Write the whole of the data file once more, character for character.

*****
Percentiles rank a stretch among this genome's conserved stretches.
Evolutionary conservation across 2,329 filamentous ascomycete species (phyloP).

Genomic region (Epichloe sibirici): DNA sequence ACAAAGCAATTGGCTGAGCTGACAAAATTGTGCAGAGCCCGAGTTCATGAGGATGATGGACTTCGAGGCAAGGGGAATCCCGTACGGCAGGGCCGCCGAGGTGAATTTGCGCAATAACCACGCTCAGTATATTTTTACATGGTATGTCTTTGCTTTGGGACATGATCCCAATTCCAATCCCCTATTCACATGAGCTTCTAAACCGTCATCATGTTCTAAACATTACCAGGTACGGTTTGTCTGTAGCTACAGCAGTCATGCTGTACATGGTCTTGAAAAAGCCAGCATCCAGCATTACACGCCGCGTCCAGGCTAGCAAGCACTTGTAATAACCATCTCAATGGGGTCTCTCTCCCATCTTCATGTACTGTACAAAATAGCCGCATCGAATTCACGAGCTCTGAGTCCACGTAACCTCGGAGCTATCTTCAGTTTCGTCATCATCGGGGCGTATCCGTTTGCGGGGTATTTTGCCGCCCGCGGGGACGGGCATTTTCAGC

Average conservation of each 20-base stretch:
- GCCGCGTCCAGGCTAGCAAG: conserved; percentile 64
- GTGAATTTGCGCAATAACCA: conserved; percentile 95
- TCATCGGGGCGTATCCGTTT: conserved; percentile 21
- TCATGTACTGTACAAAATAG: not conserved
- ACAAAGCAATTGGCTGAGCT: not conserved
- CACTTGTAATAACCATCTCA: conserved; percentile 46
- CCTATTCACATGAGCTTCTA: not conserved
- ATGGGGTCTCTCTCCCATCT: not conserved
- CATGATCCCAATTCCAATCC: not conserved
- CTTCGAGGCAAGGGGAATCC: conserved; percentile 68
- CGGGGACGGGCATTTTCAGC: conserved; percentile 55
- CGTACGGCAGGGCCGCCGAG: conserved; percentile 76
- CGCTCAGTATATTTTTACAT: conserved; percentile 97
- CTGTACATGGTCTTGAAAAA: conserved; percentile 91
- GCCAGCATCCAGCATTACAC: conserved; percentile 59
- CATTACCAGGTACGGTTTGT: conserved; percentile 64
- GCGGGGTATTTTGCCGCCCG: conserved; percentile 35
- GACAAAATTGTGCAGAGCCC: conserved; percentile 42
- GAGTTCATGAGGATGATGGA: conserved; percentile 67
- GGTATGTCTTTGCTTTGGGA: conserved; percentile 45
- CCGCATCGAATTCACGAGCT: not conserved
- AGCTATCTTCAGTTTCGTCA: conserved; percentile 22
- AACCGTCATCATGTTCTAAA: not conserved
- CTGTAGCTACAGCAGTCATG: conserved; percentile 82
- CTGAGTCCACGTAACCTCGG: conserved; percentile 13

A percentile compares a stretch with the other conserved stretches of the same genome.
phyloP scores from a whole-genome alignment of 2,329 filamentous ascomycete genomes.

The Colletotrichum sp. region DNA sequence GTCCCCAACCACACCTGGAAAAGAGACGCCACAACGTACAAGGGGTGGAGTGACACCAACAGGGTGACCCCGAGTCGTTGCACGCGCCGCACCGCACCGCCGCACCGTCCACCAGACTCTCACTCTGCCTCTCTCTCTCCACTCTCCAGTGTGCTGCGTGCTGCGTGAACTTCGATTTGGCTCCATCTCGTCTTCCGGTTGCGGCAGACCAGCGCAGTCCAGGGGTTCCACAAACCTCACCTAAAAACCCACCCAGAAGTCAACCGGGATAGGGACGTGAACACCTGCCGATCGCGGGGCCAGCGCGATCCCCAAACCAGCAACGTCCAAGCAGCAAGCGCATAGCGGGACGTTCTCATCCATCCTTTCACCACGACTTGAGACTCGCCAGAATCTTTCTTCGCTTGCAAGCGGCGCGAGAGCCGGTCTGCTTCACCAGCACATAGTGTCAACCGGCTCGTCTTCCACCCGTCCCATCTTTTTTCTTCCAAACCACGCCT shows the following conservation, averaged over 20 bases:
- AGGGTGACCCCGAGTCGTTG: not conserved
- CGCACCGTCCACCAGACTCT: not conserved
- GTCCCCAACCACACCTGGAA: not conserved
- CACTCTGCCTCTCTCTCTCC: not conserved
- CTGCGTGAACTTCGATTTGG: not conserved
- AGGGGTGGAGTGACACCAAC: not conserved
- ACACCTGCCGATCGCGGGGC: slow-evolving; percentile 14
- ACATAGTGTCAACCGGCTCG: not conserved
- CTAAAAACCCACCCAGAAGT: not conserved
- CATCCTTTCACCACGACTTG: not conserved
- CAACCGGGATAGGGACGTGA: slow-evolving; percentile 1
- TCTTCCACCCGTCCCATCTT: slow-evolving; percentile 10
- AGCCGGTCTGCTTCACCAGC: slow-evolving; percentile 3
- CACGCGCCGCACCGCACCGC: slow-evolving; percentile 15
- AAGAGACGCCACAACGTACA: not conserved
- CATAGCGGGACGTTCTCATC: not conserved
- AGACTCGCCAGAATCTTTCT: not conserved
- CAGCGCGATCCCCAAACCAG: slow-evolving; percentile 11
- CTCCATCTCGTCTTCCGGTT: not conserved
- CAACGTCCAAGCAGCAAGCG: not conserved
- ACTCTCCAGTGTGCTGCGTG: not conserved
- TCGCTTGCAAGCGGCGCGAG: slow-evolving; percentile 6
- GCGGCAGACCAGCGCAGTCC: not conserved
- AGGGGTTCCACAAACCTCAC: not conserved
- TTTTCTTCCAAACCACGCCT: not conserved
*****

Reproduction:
Percentiles rank a stretch among this genome's conserved stretches.
Evolutionary conservation across 2,329 filamentous ascomycete species (phyloP).

Genomic region (Epichloe sibirici): DNA sequence ACAAAGCAATTGGCTGAGCTGACAAAATTGTGCAGAGCCCGAGTTCATGAGGATGATGGACTTCGAGGCAAGGGGAATCCCGTACGGCAGGGCCGCCGAGGTGAATTTGCGCAATAACCACGCTCAGTATATTTTTACATGGTATGTCTTTGCTTTGGGACATGATCCCAATTCCAATCCCCTATTCACATGAGCTTCTAAACCGTCATCATGTTCTAAACATTACCAGGTACGGTTTGTCTGTAGCTACAGCAGTCATGCTGTACATGGTCTTGAAAAAGCCAGCATCCAGCATTACACGCCGCGTCCAGGCTAGCAAGCACTTGTAATAACCATCTCAATGGGGTCTCTCTCCCATCTTCATGTACTGTACAAAATAGCCGCATCGAATTCACGAGCTCTGAGTCCACGTAACCTCGGAGCTATCTTCAGTTTCGTCATCATCGGGGCGTATCCGTTTGCGGGGTATTTTGCCGCCCGCGGGGACGGGCATTTTCAGC

Average conservation of each 20-base stretch:
- GCCGCGTCCAGGCTAGCAAG: conserved; percentile 64
- GTGAATTTGCGCAATAACCA: conserved; percentile 95
- TCATCGGGGCGTATCCGTTT: conserved; percentile 21
- TCATGTACTGTACAAAATAG: not conserved
- ACAAAGCAATTGGCTGAGCT: not conserved
- CACTTGTAATAACCATCTCA: conserved; percentile 46
- CCTATTCACATGAGCTTCTA: not conserved
- ATGGGGTCTCTCTCCCATCT: not conserved
- CATGATCCCAATTCCAATCC: not conserved
- CTTCGAGGCAAGGGGAATCC: conserved; percentile 68
- CGGGGACGGGCATTTTCAGC: conserved; percentile 55
- CGTACGGCAGGGCCGCCGAG: conserved; percentile 76
- CGCTCAGTATATTTTTACAT: conserved; percentile 97
- CTGTACATGGTCTTGAAAAA: conserved; percentile 91
- GCCAGCATCCAGCATTACAC: conserved; percentile 59
- CATTACCAGGTACGGTTTGT: conserved; percentile 64
- GCGGGGTATTTTGCCGCCCG: conserved; percentile 35
- GACAAAATTGTGCAGAGCCC: conserved; percentile 42
- GAGTTCATGAGGATGATGGA: conserved; percentile 67
- GGTATGTCTTTGCTTTGGGA: conserved; percentile 45
- CCGCATCGAATTCACGAGCT: not conserved
- AGCTATCTTCAGTTTCGTCA: conserved; percentile 22
- AACCGTCATCATGTTCTAAA: not conserved
- CTGTAGCTACAGCAGTCATG: conserved; percentile 82
- CTGAGTCCACGTAACCTCGG: conserved; percentile 13

A percentile compares a stretch with the other conserved stretches of the same genome.
phyloP scores from a whole-genome alignment of 2,329 filamentous ascomycete genomes.

The Colletotrichum sp. region DNA sequence GTCCCCAACCACACCTGGAAAAGAGACGCCACAACGTACAAGGGGTGGAGTGACACCAACAGGGTGACCCCGAGTCGTTGCACGCGCCGCACCGCACCGCCGCACCGTCCACCAGACTCTCACTCTGCCTCTCTCTCTCCACTCTCCAGTGTGCTGCGTGCTGCGTGAACTTCGATTTGGCTCCATCTCGTCTTCCGGTTGCGGCAGACCAGCGCAGTCCAGGGGTTCCACAAACCTCACCTAAAAACCCACCCAGAAGTCAACCGGGATAGGGACGTGAACACCTGCCGATCGCGGGGCCAGCGCGATCCCCAAACCAGCAACGTCCAAGCAGCAAGCGCATAGCGGGACGTTCTCATCCATCCTTTCACCACGACTTGAGACTCGCCAGAATCTTTCTTCGCTTGCAAGCGGCGCGAGAGCCGGTCTGCTTCACCAGCACATAGTGTCAACCGGCTCGTCTTCCACCCGTCCCATCTTTTTTCTTCCAAACCACGCCT shows the following conservation, averaged over 20 bases:
- AGGGTGACCCCGAGTCGTTG: not conserved
- CGCACCGTCCACCAGACTCT: not conserved
- GTCCCCAACCACACCTGGAA: not conserved
- CACTCTGCCTCTCTCTCTCC: not conserved
- CTGCGTGAACTTCGATTTGG: not conserved
- AGGGGTGGAGTGACACCAAC: not conserved
- ACACCTGCCGATCGCGGGGC: slow-evolving; percentile 14
- ACATAGTGTCAACCGGCTCG: not conserved
- CTAAAAACCCACCCAGAAGT: not conserved
- CATCCTTTCACCACGACTTG: not conserved
- CAACCGGGATAGGGACGTGA: slow-evolving; percentile 1
- TCTTCCACCCGTCCCATCTT: slow-evolving; percentile 10
- AGCCGGTCTGCTTCACCAGC: slow-evolving; percentile 3
- CACGCGCCGCACCGCACCGC: slow-evolving; percentile 15
- AAGAGACGCCACAACGTACA: not conserved
- CATAGCGGGACGTTCTCATC: not conserved
- AGACTCGCCAGAATCTTTCT: not conserved
- CAGCGCGATCCCCAAACCAG: slow-evolving; percentile 11
- CTCCATCTCGTCTTCCGGTT: not conserved
- CAACGTCCAAGCAGCAAGCG: not conserved
- ACTCTCCAGTGTGCTGCGTG: not conserved
- TCGCTTGCAAGCGGCGCGAG: slow-evolving; percentile 6
- GCGGCAGACCAGCGCAGTCC: not conserved
- AGGGGTTCCACAAACCTCAC: not conserved
- TTTTCTTCCAAACCACGCCT: not conserved